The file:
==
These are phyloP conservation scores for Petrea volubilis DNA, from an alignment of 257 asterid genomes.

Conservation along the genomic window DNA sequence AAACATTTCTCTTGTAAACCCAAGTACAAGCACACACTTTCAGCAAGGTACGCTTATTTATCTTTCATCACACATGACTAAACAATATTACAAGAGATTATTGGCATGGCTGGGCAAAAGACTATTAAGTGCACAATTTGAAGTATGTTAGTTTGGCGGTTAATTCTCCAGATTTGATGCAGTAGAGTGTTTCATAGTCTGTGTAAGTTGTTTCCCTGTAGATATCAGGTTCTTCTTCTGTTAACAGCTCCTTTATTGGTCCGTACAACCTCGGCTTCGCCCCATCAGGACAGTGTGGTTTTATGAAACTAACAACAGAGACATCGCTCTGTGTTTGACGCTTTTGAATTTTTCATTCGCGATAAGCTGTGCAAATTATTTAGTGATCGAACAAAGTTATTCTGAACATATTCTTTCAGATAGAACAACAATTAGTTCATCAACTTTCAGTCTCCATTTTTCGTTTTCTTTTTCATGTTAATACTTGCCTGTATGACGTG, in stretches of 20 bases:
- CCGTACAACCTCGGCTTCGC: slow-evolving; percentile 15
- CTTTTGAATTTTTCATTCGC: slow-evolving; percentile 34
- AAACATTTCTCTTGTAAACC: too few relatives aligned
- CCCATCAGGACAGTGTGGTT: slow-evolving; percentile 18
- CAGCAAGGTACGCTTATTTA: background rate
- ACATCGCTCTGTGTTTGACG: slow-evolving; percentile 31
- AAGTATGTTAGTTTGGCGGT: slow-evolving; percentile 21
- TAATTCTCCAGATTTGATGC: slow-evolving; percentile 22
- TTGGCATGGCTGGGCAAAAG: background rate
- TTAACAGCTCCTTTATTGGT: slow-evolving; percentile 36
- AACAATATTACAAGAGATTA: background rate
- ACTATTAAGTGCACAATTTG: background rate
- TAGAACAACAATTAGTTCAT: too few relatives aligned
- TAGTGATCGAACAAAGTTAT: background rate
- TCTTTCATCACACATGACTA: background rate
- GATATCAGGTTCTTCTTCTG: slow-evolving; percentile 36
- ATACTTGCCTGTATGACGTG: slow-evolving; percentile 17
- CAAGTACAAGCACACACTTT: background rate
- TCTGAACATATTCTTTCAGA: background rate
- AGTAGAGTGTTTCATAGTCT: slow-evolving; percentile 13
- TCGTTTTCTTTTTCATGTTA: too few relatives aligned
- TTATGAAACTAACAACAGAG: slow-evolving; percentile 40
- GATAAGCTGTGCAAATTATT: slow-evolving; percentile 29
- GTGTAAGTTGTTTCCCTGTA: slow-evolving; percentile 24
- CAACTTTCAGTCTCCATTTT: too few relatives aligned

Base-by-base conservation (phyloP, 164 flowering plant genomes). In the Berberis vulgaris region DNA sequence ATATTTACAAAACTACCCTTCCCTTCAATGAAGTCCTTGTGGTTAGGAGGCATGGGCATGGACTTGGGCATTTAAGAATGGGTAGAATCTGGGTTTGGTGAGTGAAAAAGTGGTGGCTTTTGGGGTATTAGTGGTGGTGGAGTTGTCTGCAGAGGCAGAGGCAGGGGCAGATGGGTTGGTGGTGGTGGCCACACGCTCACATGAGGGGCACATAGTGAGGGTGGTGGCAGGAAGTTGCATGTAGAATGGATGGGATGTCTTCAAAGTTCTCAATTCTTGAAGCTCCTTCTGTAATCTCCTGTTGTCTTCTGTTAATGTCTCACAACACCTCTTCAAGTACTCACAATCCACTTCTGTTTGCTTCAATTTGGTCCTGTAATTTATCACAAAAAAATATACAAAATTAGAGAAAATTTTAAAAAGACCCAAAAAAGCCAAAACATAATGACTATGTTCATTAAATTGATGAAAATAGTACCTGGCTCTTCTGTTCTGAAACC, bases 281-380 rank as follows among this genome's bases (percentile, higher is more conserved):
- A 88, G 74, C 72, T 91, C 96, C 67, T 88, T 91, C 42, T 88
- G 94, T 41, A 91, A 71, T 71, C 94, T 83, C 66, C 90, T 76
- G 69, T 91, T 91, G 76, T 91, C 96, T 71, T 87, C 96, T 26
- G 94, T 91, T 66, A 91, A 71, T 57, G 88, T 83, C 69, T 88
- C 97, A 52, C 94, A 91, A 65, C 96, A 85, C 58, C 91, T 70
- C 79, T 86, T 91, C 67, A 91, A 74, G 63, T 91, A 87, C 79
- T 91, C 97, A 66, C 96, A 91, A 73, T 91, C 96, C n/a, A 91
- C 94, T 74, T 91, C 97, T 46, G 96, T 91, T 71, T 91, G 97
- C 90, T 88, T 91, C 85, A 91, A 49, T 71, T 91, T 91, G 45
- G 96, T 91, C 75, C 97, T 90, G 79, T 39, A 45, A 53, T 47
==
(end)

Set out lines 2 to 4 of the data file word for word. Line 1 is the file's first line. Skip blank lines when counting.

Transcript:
Conservation along the genomic window DNA sequence AAACATTTCTCTTGTAAACCCAAGTACAAGCACACACTTTCAGCAAGGTACGCTTATTTATCTTTCATCACACATGACTAAACAATATTACAAGAGATTATTGGCATGGCTGGGCAAAAGACTATTAAGTGCACAATTTGAAGTATGTTAGTTTGGCGGTTAATTCTCCAGATTTGATGCAGTAGAGTGTTTCATAGTCTGTGTAAGTTGTTTCCCTGTAGATATCAGGTTCTTCTTCTGTTAACAGCTCCTTTATTGGTCCGTACAACCTCGGCTTCGCCCCATCAGGACAGTGTGGTTTTATGAAACTAACAACAGAGACATCGCTCTGTGTTTGACGCTTTTGAATTTTTCATTCGCGATAAGCTGTGCAAATTATTTAGTGATCGAACAAAGTTATTCTGAACATATTCTTTCAGATAGAACAACAATTAGTTCATCAACTTTCAGTCTCCATTTTTCGTTTTCTTTTTCATGTTAATACTTGCCTGTATGACGTG, in stretches of 20 bases:
- CCGTACAACCTCGGCTTCGC: slow-evolving; percentile 15
- CTTTTGAATTTTTCATTCGC: slow-evolving; percentile 34